July 17, 2020

Do This One Thing When Moving With Kids

Moving can be a difficult and hectic process, even for experienced adults.  It can be as stressful, if not more so, for children as they do not have any control over the situation, can feel a sense of loss, and face many uncertainties. It is important that parents maintain a positive, supportive, and patient disposition to help children with this transition.  Create a joyful outlook about the move, that your children can mimic.  Children of all ages will have to navigate the emotional response to the transition and there is no one magical formula that will make the move easier for all kids. Listen to your kids’ needs, and find joy in helping prepare for the move. However, there are several practical suggestions and resources which might lead you to find the path that works best for your family.  Most of the activities are appealing to younger children but general concepts are applicable to everyone, including adults.

  • Listen – This is one of the most important parts of communication.  Encourage your child to express their feelings, joys, and concerns with you.  Listen to what they are sharing and respond to those points.
  • Talk – Engage in conversations about the move, new community, and ways to keep parts of the community you are leaving. Create a scrapbook, connect on social media, or video call friends and family after the move and give them a video tour of your new place.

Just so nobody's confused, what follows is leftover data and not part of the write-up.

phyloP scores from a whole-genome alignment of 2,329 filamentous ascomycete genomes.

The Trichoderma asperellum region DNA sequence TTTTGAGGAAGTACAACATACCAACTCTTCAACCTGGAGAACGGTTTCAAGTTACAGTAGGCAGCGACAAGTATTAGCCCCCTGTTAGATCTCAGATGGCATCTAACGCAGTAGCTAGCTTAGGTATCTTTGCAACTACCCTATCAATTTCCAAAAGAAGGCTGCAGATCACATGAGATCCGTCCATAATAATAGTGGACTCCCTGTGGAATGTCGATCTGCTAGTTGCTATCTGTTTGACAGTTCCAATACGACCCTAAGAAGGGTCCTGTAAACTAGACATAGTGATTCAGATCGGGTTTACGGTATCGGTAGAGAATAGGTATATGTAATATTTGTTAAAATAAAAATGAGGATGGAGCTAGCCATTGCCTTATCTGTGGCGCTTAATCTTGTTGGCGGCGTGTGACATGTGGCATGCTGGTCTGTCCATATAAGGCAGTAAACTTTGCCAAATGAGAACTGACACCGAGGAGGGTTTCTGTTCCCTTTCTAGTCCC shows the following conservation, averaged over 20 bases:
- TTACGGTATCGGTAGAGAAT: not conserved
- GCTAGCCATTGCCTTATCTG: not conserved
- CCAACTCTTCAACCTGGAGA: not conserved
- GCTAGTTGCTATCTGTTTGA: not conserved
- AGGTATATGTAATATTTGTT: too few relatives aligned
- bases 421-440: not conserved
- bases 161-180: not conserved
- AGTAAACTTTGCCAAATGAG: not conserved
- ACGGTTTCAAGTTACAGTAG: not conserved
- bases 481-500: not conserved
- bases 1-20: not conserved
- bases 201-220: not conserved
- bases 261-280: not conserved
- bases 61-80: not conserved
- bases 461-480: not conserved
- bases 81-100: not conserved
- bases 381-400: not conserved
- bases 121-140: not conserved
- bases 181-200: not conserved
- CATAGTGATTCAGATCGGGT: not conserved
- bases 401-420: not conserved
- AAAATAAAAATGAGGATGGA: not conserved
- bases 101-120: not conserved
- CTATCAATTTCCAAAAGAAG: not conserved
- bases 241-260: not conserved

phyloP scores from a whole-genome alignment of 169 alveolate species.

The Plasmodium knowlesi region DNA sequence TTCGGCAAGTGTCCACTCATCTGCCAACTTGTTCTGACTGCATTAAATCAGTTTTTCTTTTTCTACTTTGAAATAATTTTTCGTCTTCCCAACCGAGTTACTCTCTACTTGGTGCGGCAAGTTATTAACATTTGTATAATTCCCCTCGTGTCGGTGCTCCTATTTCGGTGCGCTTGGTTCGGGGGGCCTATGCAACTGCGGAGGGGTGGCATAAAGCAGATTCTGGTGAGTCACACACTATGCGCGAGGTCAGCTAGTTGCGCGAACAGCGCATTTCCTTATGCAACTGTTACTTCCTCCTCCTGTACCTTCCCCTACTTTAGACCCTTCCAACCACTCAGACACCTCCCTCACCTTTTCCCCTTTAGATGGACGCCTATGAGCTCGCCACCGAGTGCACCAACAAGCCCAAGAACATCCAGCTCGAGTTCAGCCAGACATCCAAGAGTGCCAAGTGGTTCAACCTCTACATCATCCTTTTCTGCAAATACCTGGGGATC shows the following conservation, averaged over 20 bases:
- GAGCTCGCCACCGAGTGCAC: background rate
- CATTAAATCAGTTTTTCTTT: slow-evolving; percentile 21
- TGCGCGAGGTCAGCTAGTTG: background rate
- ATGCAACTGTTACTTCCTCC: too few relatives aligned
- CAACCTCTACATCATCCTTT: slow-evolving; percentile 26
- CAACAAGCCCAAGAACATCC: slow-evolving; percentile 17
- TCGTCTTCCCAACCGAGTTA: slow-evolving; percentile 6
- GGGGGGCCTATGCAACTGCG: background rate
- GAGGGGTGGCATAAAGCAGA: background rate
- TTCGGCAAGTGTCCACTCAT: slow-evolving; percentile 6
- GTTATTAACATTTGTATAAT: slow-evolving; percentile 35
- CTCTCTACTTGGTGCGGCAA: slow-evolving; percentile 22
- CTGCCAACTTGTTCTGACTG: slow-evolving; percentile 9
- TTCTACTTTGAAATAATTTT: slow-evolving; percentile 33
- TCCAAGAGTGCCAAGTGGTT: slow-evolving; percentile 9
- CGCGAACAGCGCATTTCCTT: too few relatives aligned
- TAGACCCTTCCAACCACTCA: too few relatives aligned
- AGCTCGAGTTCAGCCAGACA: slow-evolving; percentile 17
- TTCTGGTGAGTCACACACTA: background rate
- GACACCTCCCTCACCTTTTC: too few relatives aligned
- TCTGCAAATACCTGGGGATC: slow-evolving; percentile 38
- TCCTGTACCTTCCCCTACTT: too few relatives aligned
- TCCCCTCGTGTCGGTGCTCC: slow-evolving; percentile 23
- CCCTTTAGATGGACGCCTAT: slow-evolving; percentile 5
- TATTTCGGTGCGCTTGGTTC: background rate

• Be Positive – Exhibit an attitude of happiness about the move. Find positive aspects they might find about the move.dad and daughter
  • Be Patient – This can be difficult during the hectic time of preparing for a move.  Calmness and a plan will reduce tension for everyone.
  • Answer Questions – Encourage questions and open communication.  Provide honest answers in age-appropriate detail.
  • Respect – Their treasures, toys, and furnishings are important.  Respect their things and space, especially for older teens. Emotions are healthy. Embrace them and support each other with kindness.
  • Include Children – Make them part of the process.  Let them share input on decisions such as giving items away, having them pack their belongings, and deciding what place to visit first in the new town.
  • Support – Let them know that you care about what they are going through. Make sure they have their favorite stuffed animal or another comfort item on move day.
  • Show – In-person or through pictures, show them their new home, new room, new school, parks, and other places of interest.
  • Do a Project – Make a craft or decor item together for your new home.  Make a craft or a card to leave at your old home for the new owners. Decorate one side of the moving boxes.
  • Self Care – Take care of yourself also, as you prepare for the move, so that you can support your family.

 

Additional Resources

box car

Here are some links that may be helpful:

Children’s books about moving and a new home:

https://www.amazon.com/s?k=moving+with+kids&ref=nb_sb_noss

Travel games:

https://www.parents.com/fun/vacation/ideas/8-fun-car-game-ideas/

Make a car (or be creative and make other things) out of boxes:

https://www.parenting.com/activities/arts-crafts/how-make-box-car/

Color:

coloring page